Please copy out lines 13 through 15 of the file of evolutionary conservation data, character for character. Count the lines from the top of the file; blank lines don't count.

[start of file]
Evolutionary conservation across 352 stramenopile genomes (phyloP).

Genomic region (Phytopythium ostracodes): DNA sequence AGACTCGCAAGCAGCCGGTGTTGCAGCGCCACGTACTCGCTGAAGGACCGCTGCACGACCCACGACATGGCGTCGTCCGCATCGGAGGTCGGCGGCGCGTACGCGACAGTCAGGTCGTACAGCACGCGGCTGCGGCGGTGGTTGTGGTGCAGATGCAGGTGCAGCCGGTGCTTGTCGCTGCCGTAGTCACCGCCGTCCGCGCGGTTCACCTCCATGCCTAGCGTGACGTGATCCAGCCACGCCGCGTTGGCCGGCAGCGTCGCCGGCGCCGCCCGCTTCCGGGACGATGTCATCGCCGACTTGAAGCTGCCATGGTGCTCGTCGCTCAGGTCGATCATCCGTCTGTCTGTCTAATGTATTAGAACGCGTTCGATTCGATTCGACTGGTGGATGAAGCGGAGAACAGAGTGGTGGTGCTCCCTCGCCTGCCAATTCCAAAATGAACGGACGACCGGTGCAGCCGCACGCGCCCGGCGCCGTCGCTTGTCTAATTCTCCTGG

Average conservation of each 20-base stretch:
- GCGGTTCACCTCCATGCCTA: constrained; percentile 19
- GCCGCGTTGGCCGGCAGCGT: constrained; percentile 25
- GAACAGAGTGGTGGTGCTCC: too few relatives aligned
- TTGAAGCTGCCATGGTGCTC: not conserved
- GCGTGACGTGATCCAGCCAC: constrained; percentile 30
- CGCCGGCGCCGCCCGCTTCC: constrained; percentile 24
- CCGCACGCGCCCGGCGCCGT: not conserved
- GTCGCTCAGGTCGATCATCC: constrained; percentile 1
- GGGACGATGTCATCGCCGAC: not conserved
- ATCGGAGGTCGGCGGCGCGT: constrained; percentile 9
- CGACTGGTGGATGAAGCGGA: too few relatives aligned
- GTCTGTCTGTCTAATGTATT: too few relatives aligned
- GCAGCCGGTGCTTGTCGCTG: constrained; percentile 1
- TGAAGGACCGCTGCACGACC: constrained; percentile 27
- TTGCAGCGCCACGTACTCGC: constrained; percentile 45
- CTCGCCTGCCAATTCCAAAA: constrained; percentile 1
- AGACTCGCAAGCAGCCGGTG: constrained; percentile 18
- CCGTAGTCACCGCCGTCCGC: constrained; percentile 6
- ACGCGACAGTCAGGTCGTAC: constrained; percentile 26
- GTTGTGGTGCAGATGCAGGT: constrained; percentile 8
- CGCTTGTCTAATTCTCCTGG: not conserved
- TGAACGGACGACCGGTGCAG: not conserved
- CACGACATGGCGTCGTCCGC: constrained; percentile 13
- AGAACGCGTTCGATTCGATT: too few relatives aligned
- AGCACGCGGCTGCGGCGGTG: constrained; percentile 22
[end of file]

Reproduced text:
- ATCGGAGGTCGGCGGCGCGT: constrained; percentile 9
- CGACTGGTGGATGAAGCGGA: too few relatives aligned
- GTCTGTCTGTCTAATGTATT: too few relatives aligned